Time And Growth

Time And Growth

Recently I read about an incident that occurred back in 2004.  A fight broke out among the residents of a nursing home in their dining hall.  One man was playing with the lettuce in the serving line with his bare hands.  From that a fight ensued.  A 62-year-old and an 86-year-old started to trade “punches.”  Then a 79-year-old was bitten in the arm.  The mother of the 62-year-old man was cut in the arm and a 92-year-old man was shoved to the floor as other residents ran away from the dining hall.

The point of sharing this story is that time and age does not ensure a person grows “out of” anger issues.  We cannot hope that one day the wrath of a person is appeased because he or she becomes a certain age.  The only way to grow out of any sin – is to grow more like Jesus.  What we do in and with our time, is more important than how much time has expired.

Ephesians 4 clearly teaches how to replace the sin with righteousness and goodness.  God can help you grow in these areas!

Ephesians 4:31-32 says, “Let all bitterness, and wrath, and anger, and clamour, and evil speaking, be put away from you, with all malice: And be ye kind one to another, tenderhearted, forgiving one another, even as God for Christ’s sake hath forgiven you.”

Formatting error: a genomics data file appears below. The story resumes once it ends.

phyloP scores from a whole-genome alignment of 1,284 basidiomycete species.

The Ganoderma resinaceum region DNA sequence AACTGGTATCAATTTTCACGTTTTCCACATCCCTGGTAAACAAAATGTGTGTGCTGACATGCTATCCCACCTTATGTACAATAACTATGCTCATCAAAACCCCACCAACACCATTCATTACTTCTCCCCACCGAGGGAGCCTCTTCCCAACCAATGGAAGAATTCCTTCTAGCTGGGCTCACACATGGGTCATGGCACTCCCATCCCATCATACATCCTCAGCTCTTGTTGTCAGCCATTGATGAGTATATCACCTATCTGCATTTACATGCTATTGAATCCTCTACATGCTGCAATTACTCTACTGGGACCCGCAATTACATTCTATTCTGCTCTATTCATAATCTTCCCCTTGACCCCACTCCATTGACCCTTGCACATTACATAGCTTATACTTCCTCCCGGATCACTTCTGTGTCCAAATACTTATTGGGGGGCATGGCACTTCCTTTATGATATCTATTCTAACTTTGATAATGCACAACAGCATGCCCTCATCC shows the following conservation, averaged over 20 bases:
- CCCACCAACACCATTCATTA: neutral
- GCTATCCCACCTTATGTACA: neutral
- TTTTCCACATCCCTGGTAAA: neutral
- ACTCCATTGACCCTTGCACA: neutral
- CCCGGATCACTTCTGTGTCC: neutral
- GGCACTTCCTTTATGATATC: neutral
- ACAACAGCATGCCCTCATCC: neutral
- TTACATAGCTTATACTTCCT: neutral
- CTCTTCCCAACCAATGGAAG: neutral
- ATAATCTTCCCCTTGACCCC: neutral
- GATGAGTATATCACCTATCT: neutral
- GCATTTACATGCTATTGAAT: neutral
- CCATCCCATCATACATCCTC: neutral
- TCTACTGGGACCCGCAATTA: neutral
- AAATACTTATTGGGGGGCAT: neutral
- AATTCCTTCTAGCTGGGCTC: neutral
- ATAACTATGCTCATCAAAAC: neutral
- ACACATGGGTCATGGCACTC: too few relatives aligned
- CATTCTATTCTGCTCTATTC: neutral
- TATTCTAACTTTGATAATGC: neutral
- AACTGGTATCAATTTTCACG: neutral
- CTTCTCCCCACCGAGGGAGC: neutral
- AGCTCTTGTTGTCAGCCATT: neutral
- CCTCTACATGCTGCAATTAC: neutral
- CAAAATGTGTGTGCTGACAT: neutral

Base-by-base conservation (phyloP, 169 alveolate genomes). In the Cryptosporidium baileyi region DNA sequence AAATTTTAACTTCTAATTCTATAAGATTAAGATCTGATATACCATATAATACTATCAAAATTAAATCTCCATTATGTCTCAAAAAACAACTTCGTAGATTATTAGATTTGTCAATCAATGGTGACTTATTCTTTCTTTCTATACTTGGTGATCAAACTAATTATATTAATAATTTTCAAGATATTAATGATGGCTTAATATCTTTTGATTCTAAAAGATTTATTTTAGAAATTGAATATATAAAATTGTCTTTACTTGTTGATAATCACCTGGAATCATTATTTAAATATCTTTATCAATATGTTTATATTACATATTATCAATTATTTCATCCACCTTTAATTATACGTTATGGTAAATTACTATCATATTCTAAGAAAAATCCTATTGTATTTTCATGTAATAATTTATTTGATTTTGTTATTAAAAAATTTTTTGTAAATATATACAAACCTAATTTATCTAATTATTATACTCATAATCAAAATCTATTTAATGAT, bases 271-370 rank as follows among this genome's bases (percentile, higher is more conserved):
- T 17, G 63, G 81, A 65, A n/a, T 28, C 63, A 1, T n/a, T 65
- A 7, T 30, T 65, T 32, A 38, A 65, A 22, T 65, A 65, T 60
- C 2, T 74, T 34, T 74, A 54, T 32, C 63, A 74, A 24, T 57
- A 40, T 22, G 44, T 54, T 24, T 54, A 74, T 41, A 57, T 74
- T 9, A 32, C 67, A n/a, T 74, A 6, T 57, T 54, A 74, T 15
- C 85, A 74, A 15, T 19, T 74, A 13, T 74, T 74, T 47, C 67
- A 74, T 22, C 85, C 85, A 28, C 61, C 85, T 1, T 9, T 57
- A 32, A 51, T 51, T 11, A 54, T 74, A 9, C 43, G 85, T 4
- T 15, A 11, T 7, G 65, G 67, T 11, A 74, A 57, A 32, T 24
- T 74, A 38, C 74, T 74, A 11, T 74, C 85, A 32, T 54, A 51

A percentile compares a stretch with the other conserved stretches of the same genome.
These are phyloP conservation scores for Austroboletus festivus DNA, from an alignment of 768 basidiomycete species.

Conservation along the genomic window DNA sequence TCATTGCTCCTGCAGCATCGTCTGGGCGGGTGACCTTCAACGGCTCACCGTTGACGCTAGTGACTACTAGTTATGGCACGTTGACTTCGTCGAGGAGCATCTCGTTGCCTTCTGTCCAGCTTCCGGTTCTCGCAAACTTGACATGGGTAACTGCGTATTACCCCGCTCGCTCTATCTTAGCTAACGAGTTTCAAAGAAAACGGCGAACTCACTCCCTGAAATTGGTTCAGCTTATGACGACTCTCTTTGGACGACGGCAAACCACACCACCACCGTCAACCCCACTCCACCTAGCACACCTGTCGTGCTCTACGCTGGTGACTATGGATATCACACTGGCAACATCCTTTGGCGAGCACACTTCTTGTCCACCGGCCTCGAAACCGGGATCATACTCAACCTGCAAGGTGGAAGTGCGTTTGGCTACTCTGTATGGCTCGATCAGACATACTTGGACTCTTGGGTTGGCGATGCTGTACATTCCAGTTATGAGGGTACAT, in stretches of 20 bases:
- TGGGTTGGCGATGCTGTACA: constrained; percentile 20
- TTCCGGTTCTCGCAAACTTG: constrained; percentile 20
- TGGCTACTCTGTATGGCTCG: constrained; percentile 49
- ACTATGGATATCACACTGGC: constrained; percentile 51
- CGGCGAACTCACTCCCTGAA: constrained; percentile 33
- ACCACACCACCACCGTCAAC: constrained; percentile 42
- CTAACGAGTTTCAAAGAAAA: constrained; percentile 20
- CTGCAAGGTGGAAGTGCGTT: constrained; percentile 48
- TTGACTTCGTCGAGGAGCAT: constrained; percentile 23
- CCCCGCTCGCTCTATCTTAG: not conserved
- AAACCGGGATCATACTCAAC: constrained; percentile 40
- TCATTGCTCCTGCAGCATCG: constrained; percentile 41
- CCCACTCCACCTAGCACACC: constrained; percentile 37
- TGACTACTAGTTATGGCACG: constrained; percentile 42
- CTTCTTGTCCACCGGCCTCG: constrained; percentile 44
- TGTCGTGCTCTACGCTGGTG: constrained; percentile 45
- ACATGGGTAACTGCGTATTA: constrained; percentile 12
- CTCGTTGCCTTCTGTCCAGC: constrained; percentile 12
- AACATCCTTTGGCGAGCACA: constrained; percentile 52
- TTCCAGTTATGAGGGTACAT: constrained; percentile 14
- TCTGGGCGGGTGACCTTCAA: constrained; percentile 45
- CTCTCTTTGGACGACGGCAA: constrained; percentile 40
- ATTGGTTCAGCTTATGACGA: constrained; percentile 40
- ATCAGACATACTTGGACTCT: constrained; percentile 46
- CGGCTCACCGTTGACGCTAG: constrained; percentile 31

Please observe the first sin listed: Bitterness.  Wrath, anger, clamour (outcry of grief), evil speaking (vile and blaspheme), and malice (badness) are all a result of the first sin: Bitterness.

Bitterness leads to faulty vision, angry thinking, and heated words.  Time does not heal bitterness.  Jesus alone can heal bitterness.

A life submitted to God will bring the hurts, pains, resentments, and seeds of bitterness to God and let God take care of them.  When we hold onto our “rights,” our pride, and our bitter spirit, the bitterness sprouts up into a garden of deceit, pain, and turmoil that chokes out all the positive things God is doing in our lives.  Nurturing bitterness ensures a garden of sin and grief is cultivated in a person’s life.

Replace the bitterness with forgiveness.  Replace the anger and wrath with kindness. Replace the harsh words with tenderheartedness.

While some people seem to “mellow out” over time, it is not just because of the passing of days. Time alone is not enough to grow out of sin and to find healing from the control of sin.  Growing in Jesus and learning to follow his example of love, compassion, and forgiveness is the only way to see victory over the sin of bitterness and anger.  What we do with the time God gives to grow closer to Him is what really counts.